On the Duties of Bishops

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It is helpful for us to remember and understand the nature, function, and duties of a Bishop:

Rights and powers of a Bishop
  • The power of order comes to him through episcopal consecration.
  • The power of order is:
    • Performing sacerdotal ordinations, minor and major orders.
    • The bishop is the only ordinary minister of the Sacrament of Confirmation.
    • The Bishop has reserved certain benedictions and consecrations to him, viz., those which are performed with holy oil: the dedication of a church, the consecration of an altar, of chalices and patens, and generally of the articles serving for the celebration of Holy Mass, the reconciliation of a desecrated church, the benediction of bells, the benediction of an abbot, the benediction of the holy oils, etc.
  • But the exercise of this right depends on his power of jurisdiction or supplied jurisdiction.
    • Besides the power of order, bishops possess that of jurisdiction; they have the right to prescribe for the faithful the rules which the latter must follow in order to obtain eternal salvation.
    • The power of jurisdiction is of Divine origin, in the sense that the pope is held to establish in the Church bishops whose mission it is to direct the faithful in the way of salvation.
    • The bishops have then in their dioceses an ordinary jurisdiction, limited, however, by the rights that the pope can reserve to himself in virtue of his primacy.

Teaching authority
  • By Divine law bishops have the right to teach Christian doctrine. (Matthew 28:19; Council of Trent, Sess. XXIV, De ref., ch. iv; Encyclical of Leo XIII, "Sapientiae christianae", 10 January, 1890; "Acta Sanctae Sedis": 1890, XXXII, 385).
  • The obligation of instructing the faithful either personally or, if hindered, through other ecclesiastics is incumbent upon them.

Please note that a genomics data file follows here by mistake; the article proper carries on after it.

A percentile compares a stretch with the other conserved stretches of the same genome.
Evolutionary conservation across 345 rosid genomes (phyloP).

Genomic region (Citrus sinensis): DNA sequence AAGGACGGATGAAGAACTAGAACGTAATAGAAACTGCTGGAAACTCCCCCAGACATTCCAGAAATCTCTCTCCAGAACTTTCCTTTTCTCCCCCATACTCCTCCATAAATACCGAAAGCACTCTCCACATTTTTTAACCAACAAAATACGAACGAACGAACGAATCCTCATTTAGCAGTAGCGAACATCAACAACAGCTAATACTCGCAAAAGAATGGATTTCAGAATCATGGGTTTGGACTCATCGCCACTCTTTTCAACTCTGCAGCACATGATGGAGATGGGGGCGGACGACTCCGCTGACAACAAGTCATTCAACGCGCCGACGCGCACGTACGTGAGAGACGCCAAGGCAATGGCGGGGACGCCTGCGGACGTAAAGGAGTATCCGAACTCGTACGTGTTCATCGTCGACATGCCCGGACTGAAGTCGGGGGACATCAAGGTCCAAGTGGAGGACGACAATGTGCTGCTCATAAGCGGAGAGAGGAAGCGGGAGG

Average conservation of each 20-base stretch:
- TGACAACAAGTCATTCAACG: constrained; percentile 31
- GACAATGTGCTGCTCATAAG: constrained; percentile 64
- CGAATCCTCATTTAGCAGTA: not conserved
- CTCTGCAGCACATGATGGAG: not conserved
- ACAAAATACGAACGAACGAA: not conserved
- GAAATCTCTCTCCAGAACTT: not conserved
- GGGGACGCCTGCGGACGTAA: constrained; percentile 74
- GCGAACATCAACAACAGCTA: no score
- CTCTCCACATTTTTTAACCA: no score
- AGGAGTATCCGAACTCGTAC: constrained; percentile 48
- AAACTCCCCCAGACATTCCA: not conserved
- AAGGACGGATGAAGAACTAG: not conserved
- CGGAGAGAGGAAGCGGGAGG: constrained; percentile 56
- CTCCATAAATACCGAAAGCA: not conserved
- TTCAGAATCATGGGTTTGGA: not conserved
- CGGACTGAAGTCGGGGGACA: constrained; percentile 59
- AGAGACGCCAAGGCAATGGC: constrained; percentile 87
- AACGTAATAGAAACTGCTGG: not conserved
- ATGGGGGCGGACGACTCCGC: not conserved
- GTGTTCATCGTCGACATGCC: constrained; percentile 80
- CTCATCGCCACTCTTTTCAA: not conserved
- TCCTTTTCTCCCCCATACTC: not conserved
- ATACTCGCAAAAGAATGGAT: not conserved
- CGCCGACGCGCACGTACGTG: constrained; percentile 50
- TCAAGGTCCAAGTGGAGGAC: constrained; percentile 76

• They are bound also to see that in the parish churches the parish priests fulfil the requirements of preaching and teaching which the Council of Trent imposes on them (Sess. V, De ref., ch. ii; Sess. XXIV, De ref. ch.iv).
  • The bishop must also supervise the teaching of Christian doctrine in the seminaries, as well as in secondary and primary schools (Conc. Balt. III, nos. 194 sqq.; Const. "Romanos pontifices", 8 May, 1881; op. cit., Appendix, 212).
  • In virtue of this right of superintendence, and because of the intimate relations which exist between instruction and education, the bishop is empowered to forbid attendance at undenominational schools, at least in those districts where Catholic schools exist, and where attendance at the former schools is dangerous. In virtue of the same right he will very often be bound to erect Catholic schools or favour their establishment (Third Council of Baltimore, nos. 194-213).
  • No one is allowed to preach Christian doctrine without the consent of the bishop, or at least without his knowledge if it is a question of exempt religious preaching in their own churches (Council of Trent, Sess. V, De ref., ch., ii; Sess. XVIV, De ref., ch. iv).
  • The Bishop has power to supervise writings published or read in his diocese; works regarding the sacred sciences are subject to his approbation; he may forbid the reading of dangerous books and newspapers. He exercises a special control over the publications of the secular clergy, who are bound to consult him before undertaking the direction of newspapers or of publishing works even upon profane matters (Const. of Leo XIII, "Officiorum et munerum", 25 January, 1897; Vermeersch, "De probitione et censura liborum", 4th ed., Rome, 1906).